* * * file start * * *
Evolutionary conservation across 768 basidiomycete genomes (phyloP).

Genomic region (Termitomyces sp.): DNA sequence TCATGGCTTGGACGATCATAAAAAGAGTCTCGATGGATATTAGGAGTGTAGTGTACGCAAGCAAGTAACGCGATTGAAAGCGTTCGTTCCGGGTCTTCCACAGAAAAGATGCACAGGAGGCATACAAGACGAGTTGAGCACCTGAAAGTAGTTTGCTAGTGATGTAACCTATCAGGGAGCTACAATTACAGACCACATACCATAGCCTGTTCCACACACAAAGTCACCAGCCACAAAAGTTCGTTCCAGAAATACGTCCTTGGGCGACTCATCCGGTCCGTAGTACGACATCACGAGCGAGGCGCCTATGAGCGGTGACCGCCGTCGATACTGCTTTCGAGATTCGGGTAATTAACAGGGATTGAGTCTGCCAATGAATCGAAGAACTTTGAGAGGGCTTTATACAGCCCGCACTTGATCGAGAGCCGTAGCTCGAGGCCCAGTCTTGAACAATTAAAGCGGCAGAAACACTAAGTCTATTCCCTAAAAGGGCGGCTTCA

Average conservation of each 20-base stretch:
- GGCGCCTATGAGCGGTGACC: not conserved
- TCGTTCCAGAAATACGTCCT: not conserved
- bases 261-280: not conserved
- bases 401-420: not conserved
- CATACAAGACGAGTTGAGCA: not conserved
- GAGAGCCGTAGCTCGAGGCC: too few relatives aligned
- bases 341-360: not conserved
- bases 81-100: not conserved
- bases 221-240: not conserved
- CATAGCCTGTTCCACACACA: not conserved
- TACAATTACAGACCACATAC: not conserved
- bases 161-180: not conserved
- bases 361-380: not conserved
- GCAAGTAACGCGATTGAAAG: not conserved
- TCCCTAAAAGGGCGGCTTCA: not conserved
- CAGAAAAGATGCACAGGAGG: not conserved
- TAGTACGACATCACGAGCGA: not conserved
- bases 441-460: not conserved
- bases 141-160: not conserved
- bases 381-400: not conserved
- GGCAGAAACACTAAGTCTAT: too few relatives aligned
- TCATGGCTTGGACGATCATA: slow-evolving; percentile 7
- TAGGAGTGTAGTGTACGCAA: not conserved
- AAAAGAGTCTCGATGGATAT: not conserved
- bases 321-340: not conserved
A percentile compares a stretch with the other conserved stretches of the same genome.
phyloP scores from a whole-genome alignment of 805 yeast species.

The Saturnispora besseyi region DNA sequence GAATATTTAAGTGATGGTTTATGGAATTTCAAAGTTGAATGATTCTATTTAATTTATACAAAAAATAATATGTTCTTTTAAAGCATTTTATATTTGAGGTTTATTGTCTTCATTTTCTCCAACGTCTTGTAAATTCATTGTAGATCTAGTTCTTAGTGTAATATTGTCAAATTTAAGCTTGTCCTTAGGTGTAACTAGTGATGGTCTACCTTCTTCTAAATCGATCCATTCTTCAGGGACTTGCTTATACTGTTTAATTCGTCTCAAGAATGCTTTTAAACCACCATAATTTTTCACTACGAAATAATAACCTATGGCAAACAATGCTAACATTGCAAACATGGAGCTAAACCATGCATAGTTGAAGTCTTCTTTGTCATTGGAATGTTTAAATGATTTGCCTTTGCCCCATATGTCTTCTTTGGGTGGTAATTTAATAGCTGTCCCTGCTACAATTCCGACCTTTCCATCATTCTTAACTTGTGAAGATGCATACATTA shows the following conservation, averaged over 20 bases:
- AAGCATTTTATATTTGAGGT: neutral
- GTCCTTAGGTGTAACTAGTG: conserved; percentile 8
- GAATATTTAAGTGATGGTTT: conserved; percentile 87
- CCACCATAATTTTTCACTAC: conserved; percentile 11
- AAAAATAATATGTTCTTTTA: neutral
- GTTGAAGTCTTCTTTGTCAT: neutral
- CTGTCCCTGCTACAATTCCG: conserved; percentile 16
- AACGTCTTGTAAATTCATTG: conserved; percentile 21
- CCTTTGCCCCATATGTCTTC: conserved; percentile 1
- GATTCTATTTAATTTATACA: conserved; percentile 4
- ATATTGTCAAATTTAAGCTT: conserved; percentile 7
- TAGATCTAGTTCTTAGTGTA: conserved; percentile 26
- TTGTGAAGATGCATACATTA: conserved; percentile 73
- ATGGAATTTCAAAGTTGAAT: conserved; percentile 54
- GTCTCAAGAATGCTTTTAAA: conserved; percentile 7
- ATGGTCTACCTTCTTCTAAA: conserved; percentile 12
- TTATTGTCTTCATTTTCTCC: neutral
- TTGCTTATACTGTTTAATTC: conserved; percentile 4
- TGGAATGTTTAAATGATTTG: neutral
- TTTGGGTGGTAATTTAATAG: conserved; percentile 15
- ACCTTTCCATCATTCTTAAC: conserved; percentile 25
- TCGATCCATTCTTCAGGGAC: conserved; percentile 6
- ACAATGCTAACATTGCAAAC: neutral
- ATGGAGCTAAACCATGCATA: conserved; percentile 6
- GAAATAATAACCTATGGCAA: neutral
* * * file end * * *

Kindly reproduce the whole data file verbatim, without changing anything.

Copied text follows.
Evolutionary conservation across 768 basidiomycete genomes (phyloP).

Genomic region (Termitomyces sp.): DNA sequence TCATGGCTTGGACGATCATAAAAAGAGTCTCGATGGATATTAGGAGTGTAGTGTACGCAAGCAAGTAACGCGATTGAAAGCGTTCGTTCCGGGTCTTCCACAGAAAAGATGCACAGGAGGCATACAAGACGAGTTGAGCACCTGAAAGTAGTTTGCTAGTGATGTAACCTATCAGGGAGCTACAATTACAGACCACATACCATAGCCTGTTCCACACACAAAGTCACCAGCCACAAAAGTTCGTTCCAGAAATACGTCCTTGGGCGACTCATCCGGTCCGTAGTACGACATCACGAGCGAGGCGCCTATGAGCGGTGACCGCCGTCGATACTGCTTTCGAGATTCGGGTAATTAACAGGGATTGAGTCTGCCAATGAATCGAAGAACTTTGAGAGGGCTTTATACAGCCCGCACTTGATCGAGAGCCGTAGCTCGAGGCCCAGTCTTGAACAATTAAAGCGGCAGAAACACTAAGTCTATTCCCTAAAAGGGCGGCTTCA

Average conservation of each 20-base stretch:
- GGCGCCTATGAGCGGTGACC: not conserved
- TCGTTCCAGAAATACGTCCT: not conserved
- bases 261-280: not conserved
- bases 401-420: not conserved
- CATACAAGACGAGTTGAGCA: not conserved
- GAGAGCCGTAGCTCGAGGCC: too few relatives aligned
- bases 341-360: not conserved
- bases 81-100: not conserved
- bases 221-240: not conserved
- CATAGCCTGTTCCACACACA: not conserved
- TACAATTACAGACCACATAC: not conserved
- bases 161-180: not conserved
- bases 361-380: not conserved
- GCAAGTAACGCGATTGAAAG: not conserved
- TCCCTAAAAGGGCGGCTTCA: not conserved
- CAGAAAAGATGCACAGGAGG: not conserved
- TAGTACGACATCACGAGCGA: not conserved
- bases 441-460: not conserved
- bases 141-160: not conserved
- bases 381-400: not conserved
- GGCAGAAACACTAAGTCTAT: too few relatives aligned
- TCATGGCTTGGACGATCATA: slow-evolving; percentile 7
- TAGGAGTGTAGTGTACGCAA: not conserved
- AAAAGAGTCTCGATGGATAT: not conserved
- bases 321-340: not conserved
A percentile compares a stretch with the other conserved stretches of the same genome.
phyloP scores from a whole-genome alignment of 805 yeast species.

The Saturnispora besseyi region DNA sequence GAATATTTAAGTGATGGTTTATGGAATTTCAAAGTTGAATGATTCTATTTAATTTATACAAAAAATAATATGTTCTTTTAAAGCATTTTATATTTGAGGTTTATTGTCTTCATTTTCTCCAACGTCTTGTAAATTCATTGTAGATCTAGTTCTTAGTGTAATATTGTCAAATTTAAGCTTGTCCTTAGGTGTAACTAGTGATGGTCTACCTTCTTCTAAATCGATCCATTCTTCAGGGACTTGCTTATACTGTTTAATTCGTCTCAAGAATGCTTTTAAACCACCATAATTTTTCACTACGAAATAATAACCTATGGCAAACAATGCTAACATTGCAAACATGGAGCTAAACCATGCATAGTTGAAGTCTTCTTTGTCATTGGAATGTTTAAATGATTTGCCTTTGCCCCATATGTCTTCTTTGGGTGGTAATTTAATAGCTGTCCCTGCTACAATTCCGACCTTTCCATCATTCTTAACTTGTGAAGATGCATACATTA shows the following conservation, averaged over 20 bases:
- AAGCATTTTATATTTGAGGT: neutral
- GTCCTTAGGTGTAACTAGTG: conserved; percentile 8
- GAATATTTAAGTGATGGTTT: conserved; percentile 87
- CCACCATAATTTTTCACTAC: conserved; percentile 11
- AAAAATAATATGTTCTTTTA: neutral
- GTTGAAGTCTTCTTTGTCAT: neutral
- CTGTCCCTGCTACAATTCCG: conserved; percentile 16
- AACGTCTTGTAAATTCATTG: conserved; percentile 21
- CCTTTGCCCCATATGTCTTC: conserved; percentile 1
- GATTCTATTTAATTTATACA: conserved; percentile 4
- ATATTGTCAAATTTAAGCTT: conserved; percentile 7
- TAGATCTAGTTCTTAGTGTA: conserved; percentile 26
- TTGTGAAGATGCATACATTA: conserved; percentile 73
- ATGGAATTTCAAAGTTGAAT: conserved; percentile 54
- GTCTCAAGAATGCTTTTAAA: conserved; percentile 7
- ATGGTCTACCTTCTTCTAAA: conserved; percentile 12
- TTATTGTCTTCATTTTCTCC: neutral
- TTGCTTATACTGTTTAATTC: conserved; percentile 4
- TGGAATGTTTAAATGATTTG: neutral
- TTTGGGTGGTAATTTAATAG: conserved; percentile 15
- ACCTTTCCATCATTCTTAAC: conserved; percentile 25
- TCGATCCATTCTTCAGGGAC: conserved; percentile 6
- ACAATGCTAACATTGCAAAC: neutral
- ATGGAGCTAAACCATGCATA: conserved; percentile 6
- GAAATAATAACCTATGGCAA: neutral